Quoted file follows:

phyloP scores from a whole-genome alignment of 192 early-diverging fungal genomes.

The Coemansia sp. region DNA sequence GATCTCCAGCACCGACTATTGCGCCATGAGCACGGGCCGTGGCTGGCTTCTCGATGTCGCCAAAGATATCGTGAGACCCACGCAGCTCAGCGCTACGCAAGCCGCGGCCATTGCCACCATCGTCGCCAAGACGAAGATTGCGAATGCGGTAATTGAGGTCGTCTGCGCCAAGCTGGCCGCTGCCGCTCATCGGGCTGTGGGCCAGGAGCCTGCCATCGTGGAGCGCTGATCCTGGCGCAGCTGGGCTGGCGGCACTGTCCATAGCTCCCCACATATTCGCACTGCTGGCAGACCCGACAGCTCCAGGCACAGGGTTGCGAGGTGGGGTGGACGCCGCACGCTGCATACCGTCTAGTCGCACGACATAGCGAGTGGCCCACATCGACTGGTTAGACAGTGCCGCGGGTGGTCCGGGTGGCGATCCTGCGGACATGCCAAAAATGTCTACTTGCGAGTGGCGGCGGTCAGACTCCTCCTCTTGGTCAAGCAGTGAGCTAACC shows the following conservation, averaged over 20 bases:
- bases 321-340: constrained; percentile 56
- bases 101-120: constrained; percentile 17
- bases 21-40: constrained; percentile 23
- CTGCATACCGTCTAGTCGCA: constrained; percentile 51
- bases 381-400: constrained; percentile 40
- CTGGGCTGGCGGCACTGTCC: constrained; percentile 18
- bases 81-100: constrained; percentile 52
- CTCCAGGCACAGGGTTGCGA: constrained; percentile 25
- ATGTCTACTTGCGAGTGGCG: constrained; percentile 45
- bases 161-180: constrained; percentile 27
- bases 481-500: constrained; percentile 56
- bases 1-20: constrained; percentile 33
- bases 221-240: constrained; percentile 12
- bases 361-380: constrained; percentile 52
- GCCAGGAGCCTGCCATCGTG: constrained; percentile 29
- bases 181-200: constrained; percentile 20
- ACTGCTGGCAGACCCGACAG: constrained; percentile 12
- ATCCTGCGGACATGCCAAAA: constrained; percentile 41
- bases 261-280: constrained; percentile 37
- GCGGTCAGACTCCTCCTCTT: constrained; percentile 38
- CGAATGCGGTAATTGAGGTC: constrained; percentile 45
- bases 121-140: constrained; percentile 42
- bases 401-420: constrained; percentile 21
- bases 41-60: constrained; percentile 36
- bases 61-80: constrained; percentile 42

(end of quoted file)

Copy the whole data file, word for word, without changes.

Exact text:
phyloP scores from a whole-genome alignment of 192 early-diverging fungal genomes.

The Coemansia sp. region DNA sequence GATCTCCAGCACCGACTATTGCGCCATGAGCACGGGCCGTGGCTGGCTTCTCGATGTCGCCAAAGATATCGTGAGACCCACGCAGCTCAGCGCTACGCAAGCCGCGGCCATTGCCACCATCGTCGCCAAGACGAAGATTGCGAATGCGGTAATTGAGGTCGTCTGCGCCAAGCTGGCCGCTGCCGCTCATCGGGCTGTGGGCCAGGAGCCTGCCATCGTGGAGCGCTGATCCTGGCGCAGCTGGGCTGGCGGCACTGTCCATAGCTCCCCACATATTCGCACTGCTGGCAGACCCGACAGCTCCAGGCACAGGGTTGCGAGGTGGGGTGGACGCCGCACGCTGCATACCGTCTAGTCGCACGACATAGCGAGTGGCCCACATCGACTGGTTAGACAGTGCCGCGGGTGGTCCGGGTGGCGATCCTGCGGACATGCCAAAAATGTCTACTTGCGAGTGGCGGCGGTCAGACTCCTCCTCTTGGTCAAGCAGTGAGCTAACC shows the following conservation, averaged over 20 bases:
- bases 321-340: constrained; percentile 56
- bases 101-120: constrained; percentile 17
- bases 21-40: constrained; percentile 23
- CTGCATACCGTCTAGTCGCA: constrained; percentile 51
- bases 381-400: constrained; percentile 40
- CTGGGCTGGCGGCACTGTCC: constrained; percentile 18
- bases 81-100: constrained; percentile 52
- CTCCAGGCACAGGGTTGCGA: constrained; percentile 25
- ATGTCTACTTGCGAGTGGCG: constrained; percentile 45
- bases 161-180: constrained; percentile 27
- bases 481-500: constrained; percentile 56
- bases 1-20: constrained; percentile 33
- bases 221-240: constrained; percentile 12
- bases 361-380: constrained; percentile 52
- GCCAGGAGCCTGCCATCGTG: constrained; percentile 29
- bases 181-200: constrained; percentile 20
- ACTGCTGGCAGACCCGACAG: constrained; percentile 12
- ATCCTGCGGACATGCCAAAA: constrained; percentile 41
- bases 261-280: constrained; percentile 37
- GCGGTCAGACTCCTCCTCTT: constrained; percentile 38
- CGAATGCGGTAATTGAGGTC: constrained; percentile 45
- bases 121-140: constrained; percentile 42
- bases 401-420: constrained; percentile 21
- bases 41-60: constrained; percentile 36
- bases 61-80: constrained; percentile 42